Four people living abroad in their 30s sitting on bench outside looking at large street map.

Sure, living abroad in your 20s has its benefits. The energy, optimism, and willingness to try unusual things all make for an interesting lifestyle. You might be able to party until 2am every weekend or live in a tiny shared apartment with complete strangers. 

But people moving overseas after 30 have something else going for them: life experience.

One of the biggest challenges of living in a foreign country is that, as an outsider, you are an easy target for scams. I’ve heard countless stories from fellow expats and digital nomads who’ve been swindled (or nearly so) by shady landlords and fake job postings. And that’s only the beginning.

Being a foreigner also means you aren’t familiar with how things work. This opens you up to not only being scammed, but also making ill-informed choices out of ignorance.

For example, there are all sorts of laws in the UK that protect renters. One of these laws states that landlords must remedy mold and damp problems in their properties, or else they’ll be fined and possibly prosecuted.

Unfortunately, many foreigners aren’t aware of this rule, and landlords will refuse to fix the property in the hopes that the tenants won’t fight them on it. And even if the tenants know the rules, they may be afraid of getting evicted for bringing up issues, and so they stay quiet.

So what does all this have to do with living overseas in your 30s? In a word, confidence.

Most fresh-faced recent college grads don’t have the experience to sniff out a scam, or the guts to challenge authority figures. But the older you get, the better your “B.S. meter” becomes–and you aren’t afraid to call people on it.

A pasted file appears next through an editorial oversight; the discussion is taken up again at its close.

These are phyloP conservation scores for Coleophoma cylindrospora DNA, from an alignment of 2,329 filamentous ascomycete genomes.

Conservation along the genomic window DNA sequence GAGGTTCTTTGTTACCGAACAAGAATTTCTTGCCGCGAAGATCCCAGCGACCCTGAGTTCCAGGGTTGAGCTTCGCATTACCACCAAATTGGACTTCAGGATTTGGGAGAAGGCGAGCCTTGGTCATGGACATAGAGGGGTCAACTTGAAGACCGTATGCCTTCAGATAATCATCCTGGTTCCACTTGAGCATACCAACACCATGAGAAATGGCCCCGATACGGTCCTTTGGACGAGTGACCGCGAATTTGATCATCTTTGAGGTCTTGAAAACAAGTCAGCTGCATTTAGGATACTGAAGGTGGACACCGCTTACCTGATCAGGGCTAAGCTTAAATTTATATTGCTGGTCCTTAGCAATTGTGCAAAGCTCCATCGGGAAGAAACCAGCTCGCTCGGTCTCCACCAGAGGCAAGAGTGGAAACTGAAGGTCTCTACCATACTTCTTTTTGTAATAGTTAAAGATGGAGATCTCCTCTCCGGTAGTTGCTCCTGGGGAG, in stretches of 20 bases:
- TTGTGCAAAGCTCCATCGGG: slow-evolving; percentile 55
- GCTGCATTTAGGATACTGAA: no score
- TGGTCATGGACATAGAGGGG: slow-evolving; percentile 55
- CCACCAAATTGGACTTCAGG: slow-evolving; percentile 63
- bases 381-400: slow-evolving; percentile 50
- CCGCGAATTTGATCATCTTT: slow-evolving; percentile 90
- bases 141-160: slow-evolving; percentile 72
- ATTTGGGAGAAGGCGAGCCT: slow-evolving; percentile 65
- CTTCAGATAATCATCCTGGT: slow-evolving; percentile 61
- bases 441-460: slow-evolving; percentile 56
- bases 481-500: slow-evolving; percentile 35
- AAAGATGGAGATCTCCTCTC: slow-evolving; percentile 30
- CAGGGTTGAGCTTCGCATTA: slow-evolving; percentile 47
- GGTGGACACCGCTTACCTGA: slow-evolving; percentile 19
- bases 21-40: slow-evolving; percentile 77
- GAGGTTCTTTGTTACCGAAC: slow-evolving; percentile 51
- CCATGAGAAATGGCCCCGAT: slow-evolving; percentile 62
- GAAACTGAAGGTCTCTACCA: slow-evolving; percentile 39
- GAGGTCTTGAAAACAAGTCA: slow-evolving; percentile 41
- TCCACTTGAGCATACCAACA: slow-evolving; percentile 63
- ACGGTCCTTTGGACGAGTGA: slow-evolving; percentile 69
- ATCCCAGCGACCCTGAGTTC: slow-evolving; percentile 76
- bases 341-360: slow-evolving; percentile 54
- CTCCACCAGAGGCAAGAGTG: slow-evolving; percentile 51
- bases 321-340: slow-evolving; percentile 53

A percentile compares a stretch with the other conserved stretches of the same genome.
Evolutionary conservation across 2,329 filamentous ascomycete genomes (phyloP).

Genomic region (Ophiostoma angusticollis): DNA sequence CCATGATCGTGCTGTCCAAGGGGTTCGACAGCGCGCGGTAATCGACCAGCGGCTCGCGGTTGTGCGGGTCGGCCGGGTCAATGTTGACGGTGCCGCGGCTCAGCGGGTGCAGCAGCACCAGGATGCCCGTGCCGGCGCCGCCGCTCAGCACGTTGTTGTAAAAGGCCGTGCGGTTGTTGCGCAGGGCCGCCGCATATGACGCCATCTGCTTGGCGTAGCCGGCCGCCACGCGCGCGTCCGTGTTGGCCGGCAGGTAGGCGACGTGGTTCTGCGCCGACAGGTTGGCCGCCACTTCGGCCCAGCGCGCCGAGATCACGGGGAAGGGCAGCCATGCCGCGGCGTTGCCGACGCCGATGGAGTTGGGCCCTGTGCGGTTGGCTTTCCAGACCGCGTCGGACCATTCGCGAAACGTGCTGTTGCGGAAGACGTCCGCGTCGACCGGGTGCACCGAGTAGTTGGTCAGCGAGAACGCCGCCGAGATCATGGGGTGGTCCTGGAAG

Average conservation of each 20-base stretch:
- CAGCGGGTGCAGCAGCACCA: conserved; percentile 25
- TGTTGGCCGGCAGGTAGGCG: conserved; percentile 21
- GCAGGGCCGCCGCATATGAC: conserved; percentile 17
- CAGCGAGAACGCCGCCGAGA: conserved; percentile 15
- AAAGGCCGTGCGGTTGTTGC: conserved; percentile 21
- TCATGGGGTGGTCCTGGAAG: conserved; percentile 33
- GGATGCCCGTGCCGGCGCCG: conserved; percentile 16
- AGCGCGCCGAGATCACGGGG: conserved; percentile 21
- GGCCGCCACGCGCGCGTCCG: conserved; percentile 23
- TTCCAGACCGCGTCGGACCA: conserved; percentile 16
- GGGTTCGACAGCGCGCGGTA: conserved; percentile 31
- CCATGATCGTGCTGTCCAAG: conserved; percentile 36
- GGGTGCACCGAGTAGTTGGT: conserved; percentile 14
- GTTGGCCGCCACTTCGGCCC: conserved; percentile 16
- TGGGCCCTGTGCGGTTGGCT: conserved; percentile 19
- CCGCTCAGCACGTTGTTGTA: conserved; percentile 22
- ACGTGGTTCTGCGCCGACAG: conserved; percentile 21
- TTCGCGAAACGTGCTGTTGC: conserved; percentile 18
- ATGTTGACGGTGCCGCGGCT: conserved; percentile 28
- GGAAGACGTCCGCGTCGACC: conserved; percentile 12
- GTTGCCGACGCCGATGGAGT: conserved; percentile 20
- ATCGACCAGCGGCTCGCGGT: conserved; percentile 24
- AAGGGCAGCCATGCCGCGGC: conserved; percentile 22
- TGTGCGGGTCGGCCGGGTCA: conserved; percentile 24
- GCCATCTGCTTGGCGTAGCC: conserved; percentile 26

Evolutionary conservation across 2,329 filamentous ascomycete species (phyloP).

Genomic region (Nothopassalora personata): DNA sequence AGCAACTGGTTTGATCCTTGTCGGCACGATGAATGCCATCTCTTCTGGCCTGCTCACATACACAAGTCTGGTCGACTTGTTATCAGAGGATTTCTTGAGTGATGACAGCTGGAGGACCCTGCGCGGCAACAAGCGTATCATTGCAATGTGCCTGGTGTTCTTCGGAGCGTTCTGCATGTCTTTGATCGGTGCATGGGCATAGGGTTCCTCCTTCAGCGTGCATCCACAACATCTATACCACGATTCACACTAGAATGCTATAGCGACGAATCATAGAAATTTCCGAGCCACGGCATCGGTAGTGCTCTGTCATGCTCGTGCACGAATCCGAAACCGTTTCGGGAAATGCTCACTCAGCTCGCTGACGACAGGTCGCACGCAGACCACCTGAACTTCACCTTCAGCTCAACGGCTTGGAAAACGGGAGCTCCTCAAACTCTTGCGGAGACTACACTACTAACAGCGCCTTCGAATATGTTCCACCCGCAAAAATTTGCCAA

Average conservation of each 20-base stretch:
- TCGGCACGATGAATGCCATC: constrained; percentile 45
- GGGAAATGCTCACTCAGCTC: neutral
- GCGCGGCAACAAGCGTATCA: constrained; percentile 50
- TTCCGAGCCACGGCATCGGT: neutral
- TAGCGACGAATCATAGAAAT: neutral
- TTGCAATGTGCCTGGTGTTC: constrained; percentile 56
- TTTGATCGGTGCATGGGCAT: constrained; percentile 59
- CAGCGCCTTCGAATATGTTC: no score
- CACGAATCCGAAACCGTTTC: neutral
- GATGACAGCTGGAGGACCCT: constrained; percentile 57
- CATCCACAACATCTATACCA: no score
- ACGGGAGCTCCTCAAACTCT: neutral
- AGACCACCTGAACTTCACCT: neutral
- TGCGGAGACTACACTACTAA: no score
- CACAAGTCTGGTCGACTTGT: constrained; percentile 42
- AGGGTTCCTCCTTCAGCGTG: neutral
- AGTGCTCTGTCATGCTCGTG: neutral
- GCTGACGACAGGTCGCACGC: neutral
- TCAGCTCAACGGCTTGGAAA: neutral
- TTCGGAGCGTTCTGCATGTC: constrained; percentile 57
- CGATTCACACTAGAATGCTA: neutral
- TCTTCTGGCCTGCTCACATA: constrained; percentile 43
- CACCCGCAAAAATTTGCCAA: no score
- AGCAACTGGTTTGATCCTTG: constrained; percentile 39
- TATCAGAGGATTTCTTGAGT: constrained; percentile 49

Save me for later!

#4. There’s less pressure to conform

Are you unmarried? Do you not have children? Is your job not a traditional 9-5?

If you answered “yes” to any of these questions, chances are your social circle has opinions about how you’re living your life. And they’ve probably made those opinions clear (more than once).

We face enormous pressure to conform to family and societal expectations. But what happens when you move 1,000 miles away from home?

While I can’t promise the questions about your future will stop, they should become far less frequent. Plus, you won’t be surrounded by “silent” pressures, like birthdays or holiday gatherings where you’re the odd one out for being single and childless.

Additionally, you’ll be a cultural outsider once you’re in your new country. While you need to follow the rules and avoid big taboos, you won’t be held to the same lifestyle expectations as a local would. It doesn’t mean people won’t judge you–that happens everywhere in the world–but you’re more likely to get a pass. 

RELATED: Expat vs Immigrant vs Digital Nomad: Which Term to Use?

#5. You can live without regrets and “what if’s”

Hands writing in journal sitting on table next to tea cup, passport, and photos.

Of all the reasons to live abroad in your 30s, this one is the most impactful.

We love to mourn what could have been. “If only I’d majored in Computer Science… If only I’d gone on that date with Tom Brady…”.

Why add another life-changing event to that list?

Making the leap overseas takes courage (and lots of preparation). But it also means you won’t get caught up in the “what if” fantasy when things get tough down the road.

To end with another one of my favorite quotes:

Twenty years from now, you will be more disappointed by the things you didn’t do than by the ones you did.

— Mark Twain

Want to learn more about moving abroad? Check out these posts: